“If my son doesn’t grow up to be a professional baseball player, I’ll shoot ‘em!”
― Anonymous narcissist father
“Aren’t you beautiful? Aren’t you beautiful? You’re going to be just as pretty as mommy!”
― Anonymous narcissist mother
“My father’s favorite responses to my views were: ‘but…,’ ‘actually…,’ and ‘there’s more to it than this…’ He always has to feel like he knows better.”
A narcissistic parent can be defined as someone who lives through, is possessive of, and/or engages in marginalizing competition with the offspring. Typically, the narcissisticparent perceives the independence of a child (including adult children) as a threat, and coerces the offspring to exist in the parent’s shadow, with unreasonable expectations. In a narcissistic parenting relationship, the child is rarely loved just for being herself or himself.
Numerous studies have been conducted on the subject of narcissistic parenting and its impact on offspring.(1)(2)(3)(4)(5)(6) It’s important to distinguish certain parent-centric tendencies from chronic narcissistic parenting. Many parents want to show off their children, have high expectations, may be firm at times (such as when a child is behaving destructively), and desire their offspring to make them proud. None of these traits alone constitute pathological narcissism. What distinguishes the narcissistic parent is a pervasive tendency to deny the offspring, even as an adult, a sense of independent self-hood. The offspring exists merely to serve the selfish needs and machinations of the parent(s).
How do you know when a parent may be narcissistic? The following are ten telltale signs, with references to my book (click on title): “How to Successfully Handle Narcissists”. While some parents may exhibit a few of the following traits at one time or another, which might not be a major issue, a pathologically narcissistic parent tends to dwell habitually in several of the following personas, while remaining largely unaware of (or unconcerned with) how these behaviors affect one’s offspring.*
1. Uses/Lives Through One’s Child
Most parents want their children to succeed. Some narcissistic parents, however, set expectations not for the benefit of the child, but for the fulfillment of their own selfish needs and dreams. Instead of raising a child whose own thoughts, emotions, and goals are nurtured and valued, the offspring becomes a mere extension of the parent’s personal wishes, with the child’s individuality diminished.
“My mom used to love dolling me up in cute dresses, even though I was a tomboy by nature. I think she felt that when I received compliments for my appearance, she looked good in reflection. It boosted her self-worth.”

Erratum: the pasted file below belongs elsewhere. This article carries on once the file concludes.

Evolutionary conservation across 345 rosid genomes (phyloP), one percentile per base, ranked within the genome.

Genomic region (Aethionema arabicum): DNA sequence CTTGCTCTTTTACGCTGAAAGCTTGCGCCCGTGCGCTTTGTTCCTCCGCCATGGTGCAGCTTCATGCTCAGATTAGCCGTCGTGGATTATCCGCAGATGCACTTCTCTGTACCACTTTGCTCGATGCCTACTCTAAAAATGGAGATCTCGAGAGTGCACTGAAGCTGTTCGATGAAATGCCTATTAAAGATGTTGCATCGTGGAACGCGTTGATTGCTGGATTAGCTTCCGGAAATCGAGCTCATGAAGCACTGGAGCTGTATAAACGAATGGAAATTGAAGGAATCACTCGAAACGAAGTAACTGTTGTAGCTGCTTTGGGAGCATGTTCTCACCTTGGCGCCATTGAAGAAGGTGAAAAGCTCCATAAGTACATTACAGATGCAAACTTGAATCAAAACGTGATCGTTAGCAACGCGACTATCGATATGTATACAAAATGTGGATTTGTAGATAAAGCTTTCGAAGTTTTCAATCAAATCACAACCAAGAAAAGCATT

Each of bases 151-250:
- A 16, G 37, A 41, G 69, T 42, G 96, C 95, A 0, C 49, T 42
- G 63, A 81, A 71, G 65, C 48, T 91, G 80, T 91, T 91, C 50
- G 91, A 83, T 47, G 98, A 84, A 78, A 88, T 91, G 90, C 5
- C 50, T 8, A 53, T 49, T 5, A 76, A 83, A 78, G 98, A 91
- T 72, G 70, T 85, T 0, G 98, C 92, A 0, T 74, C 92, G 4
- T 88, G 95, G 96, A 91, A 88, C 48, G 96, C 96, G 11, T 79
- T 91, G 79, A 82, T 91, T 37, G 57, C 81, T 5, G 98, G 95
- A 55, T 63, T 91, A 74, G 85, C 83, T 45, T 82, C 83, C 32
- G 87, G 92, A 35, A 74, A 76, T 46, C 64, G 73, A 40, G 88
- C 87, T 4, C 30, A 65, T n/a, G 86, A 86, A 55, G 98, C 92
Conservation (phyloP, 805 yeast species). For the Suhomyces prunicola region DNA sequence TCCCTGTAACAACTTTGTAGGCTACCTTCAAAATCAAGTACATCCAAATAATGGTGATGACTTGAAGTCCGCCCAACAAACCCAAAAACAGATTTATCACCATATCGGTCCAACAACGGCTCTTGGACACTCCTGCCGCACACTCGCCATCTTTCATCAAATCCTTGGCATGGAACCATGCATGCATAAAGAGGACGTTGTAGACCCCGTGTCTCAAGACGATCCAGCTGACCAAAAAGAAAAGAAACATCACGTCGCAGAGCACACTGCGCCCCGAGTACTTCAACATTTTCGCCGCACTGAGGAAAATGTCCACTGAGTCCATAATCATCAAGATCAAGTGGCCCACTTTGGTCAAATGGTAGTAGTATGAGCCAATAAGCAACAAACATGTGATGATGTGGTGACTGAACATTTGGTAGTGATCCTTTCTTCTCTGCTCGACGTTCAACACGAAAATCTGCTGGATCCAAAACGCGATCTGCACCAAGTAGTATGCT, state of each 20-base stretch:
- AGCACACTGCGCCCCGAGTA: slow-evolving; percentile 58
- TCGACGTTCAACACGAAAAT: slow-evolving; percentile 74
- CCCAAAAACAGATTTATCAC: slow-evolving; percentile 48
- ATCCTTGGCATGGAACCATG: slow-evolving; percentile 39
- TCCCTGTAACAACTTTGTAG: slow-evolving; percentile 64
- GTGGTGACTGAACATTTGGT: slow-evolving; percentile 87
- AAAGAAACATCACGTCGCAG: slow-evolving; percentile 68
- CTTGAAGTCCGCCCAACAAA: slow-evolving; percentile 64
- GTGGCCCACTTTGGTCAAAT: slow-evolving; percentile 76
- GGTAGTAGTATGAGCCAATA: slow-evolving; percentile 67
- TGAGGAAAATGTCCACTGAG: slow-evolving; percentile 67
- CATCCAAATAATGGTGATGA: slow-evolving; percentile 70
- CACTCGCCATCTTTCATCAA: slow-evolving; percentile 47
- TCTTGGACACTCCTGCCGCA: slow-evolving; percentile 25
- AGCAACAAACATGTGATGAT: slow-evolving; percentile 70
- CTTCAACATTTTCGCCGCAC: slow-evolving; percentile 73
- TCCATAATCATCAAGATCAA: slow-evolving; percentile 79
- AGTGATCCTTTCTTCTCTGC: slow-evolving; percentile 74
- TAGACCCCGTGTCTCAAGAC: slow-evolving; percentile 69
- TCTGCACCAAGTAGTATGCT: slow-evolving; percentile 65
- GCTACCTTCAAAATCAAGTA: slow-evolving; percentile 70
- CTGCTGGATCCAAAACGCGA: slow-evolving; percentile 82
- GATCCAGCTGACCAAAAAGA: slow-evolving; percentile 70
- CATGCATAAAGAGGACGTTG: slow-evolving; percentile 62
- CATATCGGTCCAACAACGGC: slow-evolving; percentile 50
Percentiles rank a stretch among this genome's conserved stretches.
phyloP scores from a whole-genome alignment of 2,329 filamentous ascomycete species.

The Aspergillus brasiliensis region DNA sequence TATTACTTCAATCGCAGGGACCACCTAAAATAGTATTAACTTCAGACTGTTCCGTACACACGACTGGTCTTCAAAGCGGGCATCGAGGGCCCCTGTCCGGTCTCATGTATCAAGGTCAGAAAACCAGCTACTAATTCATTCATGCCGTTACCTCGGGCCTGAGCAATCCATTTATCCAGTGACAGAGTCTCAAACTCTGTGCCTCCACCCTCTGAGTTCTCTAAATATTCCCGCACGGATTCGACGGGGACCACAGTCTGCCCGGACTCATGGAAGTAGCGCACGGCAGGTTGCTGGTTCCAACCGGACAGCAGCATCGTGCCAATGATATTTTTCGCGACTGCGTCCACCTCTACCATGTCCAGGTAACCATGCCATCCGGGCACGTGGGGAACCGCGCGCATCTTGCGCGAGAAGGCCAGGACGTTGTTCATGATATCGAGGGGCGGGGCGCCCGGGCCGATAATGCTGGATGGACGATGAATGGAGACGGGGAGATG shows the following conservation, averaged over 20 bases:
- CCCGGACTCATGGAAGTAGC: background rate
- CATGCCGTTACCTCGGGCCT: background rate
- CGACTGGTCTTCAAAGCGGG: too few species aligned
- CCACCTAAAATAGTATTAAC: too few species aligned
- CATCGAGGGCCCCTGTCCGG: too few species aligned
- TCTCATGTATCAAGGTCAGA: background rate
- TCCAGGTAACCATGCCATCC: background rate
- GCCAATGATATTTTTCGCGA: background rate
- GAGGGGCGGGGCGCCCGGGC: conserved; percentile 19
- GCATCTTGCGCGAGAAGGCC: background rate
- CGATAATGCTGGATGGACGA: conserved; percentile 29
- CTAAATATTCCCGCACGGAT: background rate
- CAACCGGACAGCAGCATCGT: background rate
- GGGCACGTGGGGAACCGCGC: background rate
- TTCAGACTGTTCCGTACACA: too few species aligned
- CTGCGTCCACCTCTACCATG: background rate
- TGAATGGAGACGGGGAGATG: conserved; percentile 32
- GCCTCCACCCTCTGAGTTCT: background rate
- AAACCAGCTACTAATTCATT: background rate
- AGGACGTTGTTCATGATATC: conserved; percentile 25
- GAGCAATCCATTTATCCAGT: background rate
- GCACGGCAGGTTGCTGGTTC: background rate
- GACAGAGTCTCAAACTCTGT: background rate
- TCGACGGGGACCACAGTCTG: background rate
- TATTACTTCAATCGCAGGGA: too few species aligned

“You have opportunities I’ve never had…After you become a doctor you can do as you please. Until then you do as I say!”
― Father to son in “Dead Poets Society”
Some narcissistic parents are threatened by their offspring’s potential, promise, and success, as they challenge the parent’s self-esteem. Consequently, a narcissistic mother or father might make a concerted effort to put the child down, so the parent remains superior. Examples of this type of competitive marginalization includes nit-picking, unreasonable judgment and criticisms, unfavorable comparisons, invalidation of positive attitudes and emotions, and rejection of success and accomplishments.
The common themes through these put downs are: “There’s always something wrong with you,” and “You’ll never be good enough.” By lowering the offspring’s confidence, the narcissistic parent gets to boost her or his own insecure self-worth.
“I pleaded with my mother on the phone for the lab fee of my college science class. She finally agreed to pay, but only after saying that it was a waste of money on me.”
3. Grandiosity & Superiority
Many narcissistic parents have a falsely inflated self-image, with a conceited sense about who they are and what they do. Often, individuals around the narcissist are not treated as human beings, but merely tools (objects) to be used for personal gain. Some children of narcissistic parents are objectified in the same manner, while others are taught to possess the same, forged superiority complex: “We’re better than they are.” This sense of grandiose entitlement, however, is almost exclusively based on superficial, egotistical, and material trappings, attained at the expense of one’s humanity, conscientiousness, and relatedness. One becomes more “superior” by being less human.